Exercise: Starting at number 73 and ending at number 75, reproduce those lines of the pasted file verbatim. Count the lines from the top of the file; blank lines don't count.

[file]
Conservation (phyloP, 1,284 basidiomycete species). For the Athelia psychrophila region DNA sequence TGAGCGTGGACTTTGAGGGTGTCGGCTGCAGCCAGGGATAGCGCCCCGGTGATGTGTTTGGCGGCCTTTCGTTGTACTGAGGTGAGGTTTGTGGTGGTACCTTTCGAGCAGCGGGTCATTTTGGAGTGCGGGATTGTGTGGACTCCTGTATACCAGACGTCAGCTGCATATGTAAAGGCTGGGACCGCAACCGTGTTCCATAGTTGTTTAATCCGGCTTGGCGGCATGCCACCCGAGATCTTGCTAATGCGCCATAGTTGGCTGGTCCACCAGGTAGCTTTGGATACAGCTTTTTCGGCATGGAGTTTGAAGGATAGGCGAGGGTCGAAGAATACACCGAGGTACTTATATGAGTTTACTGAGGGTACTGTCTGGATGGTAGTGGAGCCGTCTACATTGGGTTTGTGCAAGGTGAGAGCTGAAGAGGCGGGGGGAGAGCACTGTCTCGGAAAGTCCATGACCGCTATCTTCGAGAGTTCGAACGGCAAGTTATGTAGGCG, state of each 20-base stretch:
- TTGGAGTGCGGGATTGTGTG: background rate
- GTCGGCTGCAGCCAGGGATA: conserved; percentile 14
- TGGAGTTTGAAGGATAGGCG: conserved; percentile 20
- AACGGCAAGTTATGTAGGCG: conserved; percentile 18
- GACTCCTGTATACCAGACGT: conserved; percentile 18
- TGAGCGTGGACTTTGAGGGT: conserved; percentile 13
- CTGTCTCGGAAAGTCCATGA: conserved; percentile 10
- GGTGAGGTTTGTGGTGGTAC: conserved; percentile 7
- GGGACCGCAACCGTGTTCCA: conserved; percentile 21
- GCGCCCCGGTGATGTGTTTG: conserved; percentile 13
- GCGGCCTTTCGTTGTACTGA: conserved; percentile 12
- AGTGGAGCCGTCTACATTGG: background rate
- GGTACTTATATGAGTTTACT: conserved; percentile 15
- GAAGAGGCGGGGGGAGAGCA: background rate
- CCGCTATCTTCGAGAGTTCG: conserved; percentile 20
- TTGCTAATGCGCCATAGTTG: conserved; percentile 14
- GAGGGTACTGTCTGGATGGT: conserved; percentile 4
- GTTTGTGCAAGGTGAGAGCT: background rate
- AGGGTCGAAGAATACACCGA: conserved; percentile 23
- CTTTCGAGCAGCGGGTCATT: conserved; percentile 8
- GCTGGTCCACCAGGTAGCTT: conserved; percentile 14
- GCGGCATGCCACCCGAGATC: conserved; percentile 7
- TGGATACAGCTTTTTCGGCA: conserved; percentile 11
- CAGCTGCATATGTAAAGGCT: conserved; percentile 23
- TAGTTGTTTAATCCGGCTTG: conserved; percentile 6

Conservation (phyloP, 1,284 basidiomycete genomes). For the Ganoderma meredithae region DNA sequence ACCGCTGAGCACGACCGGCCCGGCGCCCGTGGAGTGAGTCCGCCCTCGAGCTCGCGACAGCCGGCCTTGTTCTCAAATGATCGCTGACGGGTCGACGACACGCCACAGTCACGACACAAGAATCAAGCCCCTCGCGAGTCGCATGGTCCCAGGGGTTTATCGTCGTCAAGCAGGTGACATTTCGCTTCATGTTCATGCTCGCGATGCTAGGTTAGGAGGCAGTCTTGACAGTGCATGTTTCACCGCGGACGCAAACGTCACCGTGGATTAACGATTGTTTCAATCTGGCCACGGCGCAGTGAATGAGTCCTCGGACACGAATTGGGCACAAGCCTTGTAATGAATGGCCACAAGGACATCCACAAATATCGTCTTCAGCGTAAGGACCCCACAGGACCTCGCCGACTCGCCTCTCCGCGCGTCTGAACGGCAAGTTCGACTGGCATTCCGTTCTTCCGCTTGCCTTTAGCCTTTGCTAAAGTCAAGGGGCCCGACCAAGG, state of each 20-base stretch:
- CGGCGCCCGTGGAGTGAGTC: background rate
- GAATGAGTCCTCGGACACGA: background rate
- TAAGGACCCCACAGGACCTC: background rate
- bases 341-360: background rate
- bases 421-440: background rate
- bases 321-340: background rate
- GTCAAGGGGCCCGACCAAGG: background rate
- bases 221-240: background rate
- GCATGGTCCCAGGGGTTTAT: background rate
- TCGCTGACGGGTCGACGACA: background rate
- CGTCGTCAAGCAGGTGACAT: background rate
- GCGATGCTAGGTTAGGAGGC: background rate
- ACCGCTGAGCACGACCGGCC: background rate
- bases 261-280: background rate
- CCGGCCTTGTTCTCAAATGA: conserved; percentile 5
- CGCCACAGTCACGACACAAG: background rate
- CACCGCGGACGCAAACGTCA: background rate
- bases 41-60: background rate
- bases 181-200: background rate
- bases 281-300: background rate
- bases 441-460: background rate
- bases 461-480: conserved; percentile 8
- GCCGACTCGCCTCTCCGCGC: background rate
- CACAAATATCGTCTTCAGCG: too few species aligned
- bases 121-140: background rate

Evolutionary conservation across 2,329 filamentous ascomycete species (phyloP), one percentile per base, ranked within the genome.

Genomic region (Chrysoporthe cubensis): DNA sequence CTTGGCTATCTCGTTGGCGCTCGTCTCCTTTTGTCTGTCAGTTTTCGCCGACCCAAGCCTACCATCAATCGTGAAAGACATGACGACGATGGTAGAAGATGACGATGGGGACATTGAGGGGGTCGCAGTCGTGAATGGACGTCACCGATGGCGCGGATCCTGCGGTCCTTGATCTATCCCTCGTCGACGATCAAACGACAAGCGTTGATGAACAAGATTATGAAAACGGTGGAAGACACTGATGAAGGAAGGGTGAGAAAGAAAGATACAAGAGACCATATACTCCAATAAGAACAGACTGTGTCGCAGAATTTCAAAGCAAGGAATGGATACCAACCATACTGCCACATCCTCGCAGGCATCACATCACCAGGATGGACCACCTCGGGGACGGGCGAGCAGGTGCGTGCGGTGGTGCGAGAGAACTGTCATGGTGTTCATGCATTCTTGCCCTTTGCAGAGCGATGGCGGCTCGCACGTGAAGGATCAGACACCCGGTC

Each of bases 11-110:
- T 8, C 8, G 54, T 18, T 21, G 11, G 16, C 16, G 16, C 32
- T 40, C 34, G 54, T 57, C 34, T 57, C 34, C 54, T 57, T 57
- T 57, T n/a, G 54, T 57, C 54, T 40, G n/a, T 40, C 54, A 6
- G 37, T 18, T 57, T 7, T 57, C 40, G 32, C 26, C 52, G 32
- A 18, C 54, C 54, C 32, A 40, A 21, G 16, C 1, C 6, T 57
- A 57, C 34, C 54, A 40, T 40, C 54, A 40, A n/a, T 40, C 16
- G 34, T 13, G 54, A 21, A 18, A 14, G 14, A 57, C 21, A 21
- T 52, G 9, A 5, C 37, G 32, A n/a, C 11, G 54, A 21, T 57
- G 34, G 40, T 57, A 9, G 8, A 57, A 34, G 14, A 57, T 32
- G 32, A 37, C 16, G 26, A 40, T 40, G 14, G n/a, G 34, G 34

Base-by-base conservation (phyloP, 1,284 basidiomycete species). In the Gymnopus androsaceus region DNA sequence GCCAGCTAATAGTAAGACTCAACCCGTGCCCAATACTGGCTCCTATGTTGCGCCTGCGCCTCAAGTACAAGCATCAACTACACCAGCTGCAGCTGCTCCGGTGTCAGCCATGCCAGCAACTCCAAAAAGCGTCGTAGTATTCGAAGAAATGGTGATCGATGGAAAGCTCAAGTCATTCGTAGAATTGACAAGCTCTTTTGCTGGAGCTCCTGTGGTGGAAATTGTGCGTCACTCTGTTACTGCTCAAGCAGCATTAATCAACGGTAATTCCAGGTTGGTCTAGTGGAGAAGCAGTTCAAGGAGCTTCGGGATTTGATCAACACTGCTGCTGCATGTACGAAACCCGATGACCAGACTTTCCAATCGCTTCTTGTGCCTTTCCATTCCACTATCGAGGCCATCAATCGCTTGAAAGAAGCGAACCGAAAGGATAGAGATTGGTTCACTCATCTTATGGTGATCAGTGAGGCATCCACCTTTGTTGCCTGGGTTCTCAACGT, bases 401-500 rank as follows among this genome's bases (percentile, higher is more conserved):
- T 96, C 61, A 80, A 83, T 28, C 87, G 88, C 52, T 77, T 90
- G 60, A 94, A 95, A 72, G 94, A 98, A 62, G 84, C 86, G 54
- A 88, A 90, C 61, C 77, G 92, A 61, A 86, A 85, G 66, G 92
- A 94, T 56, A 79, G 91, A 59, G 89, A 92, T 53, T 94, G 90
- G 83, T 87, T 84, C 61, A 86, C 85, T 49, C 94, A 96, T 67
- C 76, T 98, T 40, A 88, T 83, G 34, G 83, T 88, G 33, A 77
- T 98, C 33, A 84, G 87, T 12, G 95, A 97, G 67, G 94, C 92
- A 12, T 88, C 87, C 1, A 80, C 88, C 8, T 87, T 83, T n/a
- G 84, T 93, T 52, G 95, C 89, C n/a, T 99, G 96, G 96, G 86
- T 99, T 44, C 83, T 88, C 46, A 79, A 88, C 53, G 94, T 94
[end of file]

- T 98, C 33, A 84, G 87, T 12, G 95, A 97, G 67, G 94, C 92
- A 12, T 88, C 87, C 1, A 80, C 88, C 8, T 87, T 83, T n/a
- G 84, T 93, T 52, G 95, C 89, C n/a, T 99, G 96, G 96, G 86